Next, reach around your opponent’s head and take your palm down grip. You can create a nice gripping position for your top hand by opening your bottom grip.

Once your grips are set, you’re going to set your trap by letting your opponent pass. As they’re passing, you’re going to do a small bridge up to make space to bring your elbow across their chest.

Roll to your side away from your opponent to lock in the choke and get the choke. If they try to defend, just keep turning away from them. They’ll either submit or go to sleep.

Baseball Bat From Mount

It’s not a common position to set up a baseball bat choke in, but setting it up from the mount is possible. You’re going to take the same grips as you would from knee on belly or side control.

Four-finger palm up grip and a palm down thumb in grip. After setting your grips, you’re going to dismount by leaning forward doing a windshield wiper motion with your outside foot. Going into the knee on belly position.

From here, the finish is exactly the same as the other two chokes from on top. Drop your head to your opponent’s inner hip, turn towards their head, and finish the choke.

No-Gi Baseball Bat Choke(Top Position)

The baseball bat choke is even possible in No-Gi. Here is the setup for the No-Gi baseball bat choke from the top positions.

Since you don’t have a Gi to grab, you’re going to use palm grips. You can either use a palm on palm grip or an S-grip for No-Gi baseball bat chokes.

Start by sliding your bottom hand behind your opponent’s neck. Slide it just past their neck to give you the space to connect your hands.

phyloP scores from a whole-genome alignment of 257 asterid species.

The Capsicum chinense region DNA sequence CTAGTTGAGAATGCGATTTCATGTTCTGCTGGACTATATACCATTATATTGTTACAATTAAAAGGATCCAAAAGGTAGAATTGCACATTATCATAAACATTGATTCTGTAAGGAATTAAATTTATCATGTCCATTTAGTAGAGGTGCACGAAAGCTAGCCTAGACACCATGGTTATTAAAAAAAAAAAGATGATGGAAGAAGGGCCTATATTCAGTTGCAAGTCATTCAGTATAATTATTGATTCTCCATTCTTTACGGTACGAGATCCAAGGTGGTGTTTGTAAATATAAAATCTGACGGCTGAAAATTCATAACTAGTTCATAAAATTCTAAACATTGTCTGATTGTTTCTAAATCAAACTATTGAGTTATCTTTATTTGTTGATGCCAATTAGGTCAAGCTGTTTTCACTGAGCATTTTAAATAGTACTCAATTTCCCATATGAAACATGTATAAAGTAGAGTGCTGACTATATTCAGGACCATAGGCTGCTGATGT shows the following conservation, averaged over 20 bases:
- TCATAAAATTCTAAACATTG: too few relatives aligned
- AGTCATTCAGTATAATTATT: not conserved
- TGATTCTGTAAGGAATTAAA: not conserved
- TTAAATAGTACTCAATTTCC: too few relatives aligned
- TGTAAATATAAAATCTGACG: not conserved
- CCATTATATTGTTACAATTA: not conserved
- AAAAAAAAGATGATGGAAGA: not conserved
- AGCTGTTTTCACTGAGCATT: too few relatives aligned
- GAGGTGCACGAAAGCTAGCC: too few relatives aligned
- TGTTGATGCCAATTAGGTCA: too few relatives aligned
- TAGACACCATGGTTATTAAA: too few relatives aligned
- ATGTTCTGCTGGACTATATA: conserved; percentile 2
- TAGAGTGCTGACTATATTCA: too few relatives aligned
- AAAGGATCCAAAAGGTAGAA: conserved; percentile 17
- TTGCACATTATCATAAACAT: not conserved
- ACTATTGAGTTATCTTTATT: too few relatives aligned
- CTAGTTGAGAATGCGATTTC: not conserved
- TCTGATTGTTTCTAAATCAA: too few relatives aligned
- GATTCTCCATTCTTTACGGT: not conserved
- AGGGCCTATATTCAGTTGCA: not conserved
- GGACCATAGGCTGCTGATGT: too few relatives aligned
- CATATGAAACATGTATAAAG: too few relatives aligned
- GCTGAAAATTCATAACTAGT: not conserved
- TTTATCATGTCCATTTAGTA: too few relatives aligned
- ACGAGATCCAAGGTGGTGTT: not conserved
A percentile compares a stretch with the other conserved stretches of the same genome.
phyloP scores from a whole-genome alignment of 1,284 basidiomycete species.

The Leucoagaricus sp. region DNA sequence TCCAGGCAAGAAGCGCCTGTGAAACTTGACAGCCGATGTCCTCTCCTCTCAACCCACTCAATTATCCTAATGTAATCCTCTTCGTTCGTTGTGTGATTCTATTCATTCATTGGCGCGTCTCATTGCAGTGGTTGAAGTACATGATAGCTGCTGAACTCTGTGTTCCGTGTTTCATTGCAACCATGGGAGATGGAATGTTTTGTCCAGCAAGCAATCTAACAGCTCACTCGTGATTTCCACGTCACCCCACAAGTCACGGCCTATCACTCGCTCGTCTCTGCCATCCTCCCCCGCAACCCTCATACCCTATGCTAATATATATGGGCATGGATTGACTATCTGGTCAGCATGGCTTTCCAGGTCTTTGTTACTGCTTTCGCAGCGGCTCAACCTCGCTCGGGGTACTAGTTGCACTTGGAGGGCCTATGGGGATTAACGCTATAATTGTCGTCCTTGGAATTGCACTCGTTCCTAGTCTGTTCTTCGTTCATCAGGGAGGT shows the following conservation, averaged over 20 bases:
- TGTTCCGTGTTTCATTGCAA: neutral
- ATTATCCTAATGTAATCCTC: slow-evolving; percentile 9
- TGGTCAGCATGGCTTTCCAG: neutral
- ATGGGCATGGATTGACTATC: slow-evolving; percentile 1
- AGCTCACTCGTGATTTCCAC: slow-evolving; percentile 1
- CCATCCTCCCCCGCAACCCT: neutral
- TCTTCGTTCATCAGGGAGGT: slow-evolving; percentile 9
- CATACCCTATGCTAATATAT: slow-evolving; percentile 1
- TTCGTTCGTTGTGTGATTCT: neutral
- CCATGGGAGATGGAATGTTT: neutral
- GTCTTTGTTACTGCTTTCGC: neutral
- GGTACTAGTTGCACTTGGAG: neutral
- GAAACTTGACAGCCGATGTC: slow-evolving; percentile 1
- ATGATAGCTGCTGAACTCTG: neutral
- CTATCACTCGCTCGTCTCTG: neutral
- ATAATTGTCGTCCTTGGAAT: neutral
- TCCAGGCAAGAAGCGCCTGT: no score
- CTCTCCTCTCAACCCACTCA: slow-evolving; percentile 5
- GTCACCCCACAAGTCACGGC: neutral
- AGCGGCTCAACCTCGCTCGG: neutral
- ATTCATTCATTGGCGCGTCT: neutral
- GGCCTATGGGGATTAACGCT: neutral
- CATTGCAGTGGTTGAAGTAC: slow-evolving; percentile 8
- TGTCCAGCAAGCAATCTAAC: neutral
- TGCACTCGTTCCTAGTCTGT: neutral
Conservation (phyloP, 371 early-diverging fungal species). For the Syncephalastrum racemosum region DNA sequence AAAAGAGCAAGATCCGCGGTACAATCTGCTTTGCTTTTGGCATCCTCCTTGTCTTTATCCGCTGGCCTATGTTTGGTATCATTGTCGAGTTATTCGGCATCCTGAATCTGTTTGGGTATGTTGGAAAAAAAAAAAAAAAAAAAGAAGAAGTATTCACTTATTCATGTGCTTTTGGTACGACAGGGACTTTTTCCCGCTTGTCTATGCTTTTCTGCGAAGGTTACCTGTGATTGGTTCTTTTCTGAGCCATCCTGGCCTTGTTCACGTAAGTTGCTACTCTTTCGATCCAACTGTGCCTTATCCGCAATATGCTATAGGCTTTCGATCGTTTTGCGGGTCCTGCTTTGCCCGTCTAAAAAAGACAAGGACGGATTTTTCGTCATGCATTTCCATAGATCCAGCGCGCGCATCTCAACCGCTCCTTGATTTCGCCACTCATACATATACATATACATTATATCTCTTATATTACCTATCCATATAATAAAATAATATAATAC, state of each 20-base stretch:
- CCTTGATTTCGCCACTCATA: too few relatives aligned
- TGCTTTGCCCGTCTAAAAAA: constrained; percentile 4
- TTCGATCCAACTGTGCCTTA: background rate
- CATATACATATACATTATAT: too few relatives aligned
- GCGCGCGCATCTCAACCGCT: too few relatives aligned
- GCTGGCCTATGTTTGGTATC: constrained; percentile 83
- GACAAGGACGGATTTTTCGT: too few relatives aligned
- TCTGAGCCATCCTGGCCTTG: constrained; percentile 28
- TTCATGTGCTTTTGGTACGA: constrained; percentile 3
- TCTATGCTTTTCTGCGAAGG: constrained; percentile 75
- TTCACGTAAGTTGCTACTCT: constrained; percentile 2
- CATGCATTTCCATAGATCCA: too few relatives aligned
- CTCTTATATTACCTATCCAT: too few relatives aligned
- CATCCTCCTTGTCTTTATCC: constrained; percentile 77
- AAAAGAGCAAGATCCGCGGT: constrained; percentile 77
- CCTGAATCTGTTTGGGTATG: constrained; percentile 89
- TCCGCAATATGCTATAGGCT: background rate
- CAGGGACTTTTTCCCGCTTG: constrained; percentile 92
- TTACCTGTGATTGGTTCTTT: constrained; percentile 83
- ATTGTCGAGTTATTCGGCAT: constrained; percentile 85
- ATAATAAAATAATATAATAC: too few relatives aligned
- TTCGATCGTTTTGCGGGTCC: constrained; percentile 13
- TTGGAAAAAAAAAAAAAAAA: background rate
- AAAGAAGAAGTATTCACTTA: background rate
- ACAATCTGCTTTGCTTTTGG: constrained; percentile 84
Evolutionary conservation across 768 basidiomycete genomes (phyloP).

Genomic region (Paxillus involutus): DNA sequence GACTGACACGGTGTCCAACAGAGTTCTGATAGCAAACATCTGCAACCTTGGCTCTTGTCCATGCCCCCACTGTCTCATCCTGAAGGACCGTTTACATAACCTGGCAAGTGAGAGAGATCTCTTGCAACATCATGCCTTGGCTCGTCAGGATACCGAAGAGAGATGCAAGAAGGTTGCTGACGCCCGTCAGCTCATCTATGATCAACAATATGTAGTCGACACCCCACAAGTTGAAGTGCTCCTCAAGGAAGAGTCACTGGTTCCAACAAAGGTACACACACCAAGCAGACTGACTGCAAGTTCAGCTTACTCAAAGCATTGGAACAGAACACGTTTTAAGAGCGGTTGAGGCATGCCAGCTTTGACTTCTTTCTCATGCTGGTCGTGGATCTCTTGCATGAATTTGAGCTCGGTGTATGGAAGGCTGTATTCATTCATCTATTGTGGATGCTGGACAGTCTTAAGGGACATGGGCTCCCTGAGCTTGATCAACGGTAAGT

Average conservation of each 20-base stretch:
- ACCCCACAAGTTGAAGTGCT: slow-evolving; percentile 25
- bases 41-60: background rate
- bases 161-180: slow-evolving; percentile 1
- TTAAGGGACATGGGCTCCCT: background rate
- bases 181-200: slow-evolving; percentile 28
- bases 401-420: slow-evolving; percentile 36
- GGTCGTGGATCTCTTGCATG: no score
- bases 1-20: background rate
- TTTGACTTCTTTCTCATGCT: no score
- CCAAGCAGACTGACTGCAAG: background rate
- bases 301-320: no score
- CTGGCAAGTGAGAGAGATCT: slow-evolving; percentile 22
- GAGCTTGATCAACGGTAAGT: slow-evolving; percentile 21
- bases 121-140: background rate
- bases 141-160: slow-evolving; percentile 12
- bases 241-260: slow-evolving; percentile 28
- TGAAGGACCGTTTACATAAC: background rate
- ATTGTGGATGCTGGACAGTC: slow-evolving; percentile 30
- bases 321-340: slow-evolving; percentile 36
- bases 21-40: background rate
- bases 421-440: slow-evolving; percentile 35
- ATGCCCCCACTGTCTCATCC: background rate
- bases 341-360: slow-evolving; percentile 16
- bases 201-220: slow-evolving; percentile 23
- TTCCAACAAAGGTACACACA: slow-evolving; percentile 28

Next, your top hand is going to slide up your opponent’s chest towards your bottom hand. You can either use a palm on palm grip or S-grip like previously mentioned.

Once your grip is set, you’re going to knee cut across your opponent’s arm. You bring your elbows in and put your head on the opponent’s far shoulder to block them from coming up.

The choke locks on just like a baseball bat choke in the Gi.

No-Gi Baseball Bat Choke(Bottom Position)

The No-Gi baseball bat choke from bottom position is similar to the set up from on top. Collar tie your opponent to break your opponent’s posture and bring your other hand in to connect your grips.

In the video below, Eric Schaefer points out one interesting thing with the grips. You can do palm on palm grips, but when facing a larger opponent, it’s better to use a reverse S-grip.

The reverse S-grip allows you to connect your hands and bring your elbows together easier. No matter if your opponent has a large neck.

When you connect your hands, the choke is just like the Gi variation from the bottom position. Lock your grips and roll away from your opponent to lock in the pressure.

You’ll definitely surprise the person you’re rolling with the first time you use this choke.

Important Tips To Remember For Doing The Baseball Bat Choke

  • One Palm Up/One Palm Down
  • Turn Towards The Head(Bottom Chokes): For baseball bat chokes from top positions, you always lock in the choke by turning towards your opponent’s head. Clockwise from the left side and counterclockwise from the right side.
  • Turn Away From Head(Topside Choke): All baseball bat choke from the bottom position are locked in by turning away from your opponent’s head. Whichever side is your palm down, grip is the direction you turn.
  • Flex Your Elbows Together: To lock in the choke, you flex your elbows and bring them together in a scissoring motion. Your top elbow flexes down and your bottom elbow flexes up.
  • Head Positioning: When going into the choke from on top, you always drop your head towards your opponent’s inner hip or knee. 
  • Finish In North South: For baseball bat chokes from on top, you always turn and try to finish it from the north south position. You also finish baseball bat choke variations from on bottom in the north south position, but your opponent is on top.